by various observers to provide evidence of recreational interest, diminished mathematical skills, poor judgment, cognitive distortions, mental illness, and moral turpitude. These varied views have stimulated debate and controversy.
Historically, the word ''gambling" referred to playing unfairly or cheating at play. A gambler was defined as a fraudulent gamester, sharper, or rook who habitually plays for money, especially extravagantly high stakes (Oxford English Dictionary, second edition, 1989). In modern times, gambling has come to mean wagering money or other belongings on chance activities or events with random or uncertain outcomes (Devereux, 1979). Gambling in this sense implies an act whereby the participant pursues a monetary gain without using his or her skills (Brenner and Brenner, 1990). This is the dictionary definition of gambling as well (Oxford English Dictionary, second edition, 1989). Throughout history, however, gambling also has involved activities requiring skill. For example, a bettor's knowledge of playing strategies can improve his or her chances of winning in certain card games; knowledge of horses and jockeys may improve predictions of probable outcomes in a horse race (Bruce and Johnson, 1996). The use of such skills may reduce the randomness of the outcome but, because of other factors that cannot be predicted or analyzed, the outcome remains uncertain. As used in this report, the term "gambling" refers both to games of chance that are truly random and involve little or no skill that can improve the odds of winning, and to activities that require the use of skills that can improve the chance of winning. By its very nature, gambling involves a voluntary, deliberate assumption of risk, often with a negative expectable value. For example, in casino gambling the odds are against the gambler because the house takes its cut; thus, the more people gamble, the more likely they are to lose.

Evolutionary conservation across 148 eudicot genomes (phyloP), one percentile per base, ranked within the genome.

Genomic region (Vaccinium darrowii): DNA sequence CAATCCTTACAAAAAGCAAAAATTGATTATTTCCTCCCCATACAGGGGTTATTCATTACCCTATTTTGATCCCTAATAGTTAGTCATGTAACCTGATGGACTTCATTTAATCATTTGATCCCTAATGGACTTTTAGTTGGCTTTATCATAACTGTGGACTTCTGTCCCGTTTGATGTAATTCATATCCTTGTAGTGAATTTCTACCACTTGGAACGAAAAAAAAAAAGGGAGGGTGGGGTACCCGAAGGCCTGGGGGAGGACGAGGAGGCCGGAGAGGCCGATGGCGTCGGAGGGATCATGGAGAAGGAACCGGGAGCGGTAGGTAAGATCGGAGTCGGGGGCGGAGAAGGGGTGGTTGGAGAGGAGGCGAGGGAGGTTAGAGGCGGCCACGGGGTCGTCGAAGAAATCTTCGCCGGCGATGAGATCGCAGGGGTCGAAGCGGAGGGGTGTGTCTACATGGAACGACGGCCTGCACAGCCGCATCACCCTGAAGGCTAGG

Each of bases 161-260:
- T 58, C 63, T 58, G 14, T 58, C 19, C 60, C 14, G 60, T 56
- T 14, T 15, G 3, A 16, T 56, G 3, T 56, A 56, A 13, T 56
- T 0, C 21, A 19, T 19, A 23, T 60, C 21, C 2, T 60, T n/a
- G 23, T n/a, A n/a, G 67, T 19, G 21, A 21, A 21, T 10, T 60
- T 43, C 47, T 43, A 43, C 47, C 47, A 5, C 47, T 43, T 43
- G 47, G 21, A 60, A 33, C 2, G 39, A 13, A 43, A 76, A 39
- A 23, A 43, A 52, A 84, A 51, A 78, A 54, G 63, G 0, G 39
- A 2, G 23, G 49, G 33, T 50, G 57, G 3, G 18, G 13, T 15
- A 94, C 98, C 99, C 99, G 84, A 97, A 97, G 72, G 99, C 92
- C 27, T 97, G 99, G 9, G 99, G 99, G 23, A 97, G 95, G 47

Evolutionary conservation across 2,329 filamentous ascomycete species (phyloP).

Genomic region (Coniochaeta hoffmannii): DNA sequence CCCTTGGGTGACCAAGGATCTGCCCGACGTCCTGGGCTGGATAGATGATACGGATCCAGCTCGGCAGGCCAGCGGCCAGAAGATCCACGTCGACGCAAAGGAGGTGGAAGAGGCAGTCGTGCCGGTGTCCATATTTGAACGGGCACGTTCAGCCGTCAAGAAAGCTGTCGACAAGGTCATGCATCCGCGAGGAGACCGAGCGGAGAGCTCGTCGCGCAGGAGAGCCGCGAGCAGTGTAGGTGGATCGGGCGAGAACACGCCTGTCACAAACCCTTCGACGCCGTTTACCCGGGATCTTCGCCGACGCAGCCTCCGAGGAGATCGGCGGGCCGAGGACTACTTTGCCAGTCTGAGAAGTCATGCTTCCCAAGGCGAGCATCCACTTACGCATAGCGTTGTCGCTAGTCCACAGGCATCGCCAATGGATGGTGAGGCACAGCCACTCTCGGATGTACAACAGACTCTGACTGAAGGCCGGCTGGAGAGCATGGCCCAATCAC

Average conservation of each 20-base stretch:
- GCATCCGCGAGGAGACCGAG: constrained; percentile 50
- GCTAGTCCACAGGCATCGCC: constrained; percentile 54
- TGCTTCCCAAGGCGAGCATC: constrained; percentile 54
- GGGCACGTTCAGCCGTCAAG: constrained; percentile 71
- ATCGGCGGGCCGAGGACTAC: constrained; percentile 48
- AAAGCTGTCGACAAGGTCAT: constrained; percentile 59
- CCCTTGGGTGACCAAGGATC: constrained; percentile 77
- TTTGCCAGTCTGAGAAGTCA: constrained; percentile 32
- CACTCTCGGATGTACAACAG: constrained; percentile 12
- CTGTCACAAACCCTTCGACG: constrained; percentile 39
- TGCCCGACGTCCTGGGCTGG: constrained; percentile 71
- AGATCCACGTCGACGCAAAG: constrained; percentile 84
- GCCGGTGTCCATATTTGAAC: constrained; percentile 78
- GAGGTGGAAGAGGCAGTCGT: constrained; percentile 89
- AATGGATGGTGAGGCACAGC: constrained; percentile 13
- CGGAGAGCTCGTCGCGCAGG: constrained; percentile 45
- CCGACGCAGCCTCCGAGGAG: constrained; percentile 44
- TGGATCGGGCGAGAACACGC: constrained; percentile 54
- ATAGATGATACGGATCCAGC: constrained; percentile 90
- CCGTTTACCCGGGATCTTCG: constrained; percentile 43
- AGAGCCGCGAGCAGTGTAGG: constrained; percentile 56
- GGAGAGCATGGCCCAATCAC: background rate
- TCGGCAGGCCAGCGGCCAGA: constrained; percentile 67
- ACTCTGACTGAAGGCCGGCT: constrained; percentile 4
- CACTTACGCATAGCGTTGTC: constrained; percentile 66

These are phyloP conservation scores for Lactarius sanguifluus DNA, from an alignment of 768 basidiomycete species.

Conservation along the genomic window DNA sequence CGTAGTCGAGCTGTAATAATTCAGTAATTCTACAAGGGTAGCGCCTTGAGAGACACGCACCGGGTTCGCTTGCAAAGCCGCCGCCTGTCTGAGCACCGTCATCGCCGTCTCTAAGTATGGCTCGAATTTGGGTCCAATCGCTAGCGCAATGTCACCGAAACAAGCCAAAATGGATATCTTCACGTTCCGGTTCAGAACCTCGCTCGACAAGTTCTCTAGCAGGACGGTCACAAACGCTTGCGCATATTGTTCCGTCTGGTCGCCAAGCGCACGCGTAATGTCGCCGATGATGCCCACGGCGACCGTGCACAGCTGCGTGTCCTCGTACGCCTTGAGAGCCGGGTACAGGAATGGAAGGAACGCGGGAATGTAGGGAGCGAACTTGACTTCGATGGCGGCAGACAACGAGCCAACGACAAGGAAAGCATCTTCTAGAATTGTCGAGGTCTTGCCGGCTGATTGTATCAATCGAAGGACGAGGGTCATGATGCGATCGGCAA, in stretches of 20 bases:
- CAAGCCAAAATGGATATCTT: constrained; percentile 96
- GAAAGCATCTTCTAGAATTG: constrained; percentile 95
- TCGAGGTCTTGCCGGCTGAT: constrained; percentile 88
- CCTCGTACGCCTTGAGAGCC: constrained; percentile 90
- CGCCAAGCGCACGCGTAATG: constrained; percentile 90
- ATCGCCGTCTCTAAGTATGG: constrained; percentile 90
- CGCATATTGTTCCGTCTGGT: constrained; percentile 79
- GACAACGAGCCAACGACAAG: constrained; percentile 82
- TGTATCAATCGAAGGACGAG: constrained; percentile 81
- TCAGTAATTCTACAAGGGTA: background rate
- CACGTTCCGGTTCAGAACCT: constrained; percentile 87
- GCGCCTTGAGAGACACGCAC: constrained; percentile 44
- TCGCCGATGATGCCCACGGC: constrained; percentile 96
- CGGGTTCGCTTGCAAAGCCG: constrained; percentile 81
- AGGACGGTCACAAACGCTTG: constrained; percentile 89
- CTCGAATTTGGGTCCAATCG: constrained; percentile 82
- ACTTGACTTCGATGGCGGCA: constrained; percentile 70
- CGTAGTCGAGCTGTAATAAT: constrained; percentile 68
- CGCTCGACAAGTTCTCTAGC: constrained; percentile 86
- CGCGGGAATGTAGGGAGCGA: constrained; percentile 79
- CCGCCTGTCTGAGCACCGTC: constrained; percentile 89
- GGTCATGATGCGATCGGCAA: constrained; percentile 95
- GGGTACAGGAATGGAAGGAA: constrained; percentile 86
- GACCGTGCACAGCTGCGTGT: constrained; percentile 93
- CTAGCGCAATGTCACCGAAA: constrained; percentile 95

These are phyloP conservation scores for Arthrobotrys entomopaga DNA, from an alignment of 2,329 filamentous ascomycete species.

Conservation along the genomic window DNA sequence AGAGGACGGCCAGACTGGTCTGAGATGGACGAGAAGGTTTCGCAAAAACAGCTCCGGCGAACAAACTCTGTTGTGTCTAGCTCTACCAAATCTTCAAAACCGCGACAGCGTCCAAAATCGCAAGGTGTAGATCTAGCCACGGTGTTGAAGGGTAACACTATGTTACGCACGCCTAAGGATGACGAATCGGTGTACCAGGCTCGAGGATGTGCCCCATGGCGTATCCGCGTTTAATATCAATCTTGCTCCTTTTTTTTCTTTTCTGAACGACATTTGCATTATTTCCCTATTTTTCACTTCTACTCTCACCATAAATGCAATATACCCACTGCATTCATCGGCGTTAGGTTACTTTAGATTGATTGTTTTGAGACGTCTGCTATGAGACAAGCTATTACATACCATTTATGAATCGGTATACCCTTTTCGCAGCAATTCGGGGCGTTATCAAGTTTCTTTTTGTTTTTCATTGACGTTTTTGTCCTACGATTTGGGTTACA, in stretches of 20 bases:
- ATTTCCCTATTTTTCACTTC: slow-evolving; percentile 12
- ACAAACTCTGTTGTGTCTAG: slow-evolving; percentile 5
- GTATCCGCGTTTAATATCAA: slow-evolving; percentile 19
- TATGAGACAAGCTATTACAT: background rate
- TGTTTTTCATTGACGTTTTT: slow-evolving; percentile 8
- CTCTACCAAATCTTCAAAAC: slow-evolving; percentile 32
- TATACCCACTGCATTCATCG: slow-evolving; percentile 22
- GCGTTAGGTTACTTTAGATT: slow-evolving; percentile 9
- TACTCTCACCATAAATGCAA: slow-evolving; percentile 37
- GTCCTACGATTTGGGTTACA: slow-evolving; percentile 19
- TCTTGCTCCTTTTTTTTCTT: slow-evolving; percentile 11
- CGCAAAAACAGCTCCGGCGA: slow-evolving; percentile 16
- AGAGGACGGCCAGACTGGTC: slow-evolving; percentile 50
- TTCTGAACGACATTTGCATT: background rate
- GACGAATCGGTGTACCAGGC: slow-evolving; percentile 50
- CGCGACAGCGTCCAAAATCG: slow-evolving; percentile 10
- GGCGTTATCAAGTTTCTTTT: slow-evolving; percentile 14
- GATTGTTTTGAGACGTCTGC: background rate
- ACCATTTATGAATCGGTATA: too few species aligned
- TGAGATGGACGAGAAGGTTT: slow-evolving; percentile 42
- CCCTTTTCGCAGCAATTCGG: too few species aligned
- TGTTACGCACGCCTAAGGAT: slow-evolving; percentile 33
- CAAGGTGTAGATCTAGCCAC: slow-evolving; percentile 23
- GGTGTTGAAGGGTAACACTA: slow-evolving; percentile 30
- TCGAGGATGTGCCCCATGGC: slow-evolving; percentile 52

Throughout history, scholars and writers have theorized about why human beings gamble. These explanations have encompassed evolutionary, cultural, religious, financial, recreational, psychological, and sociological perspectives (Wildman,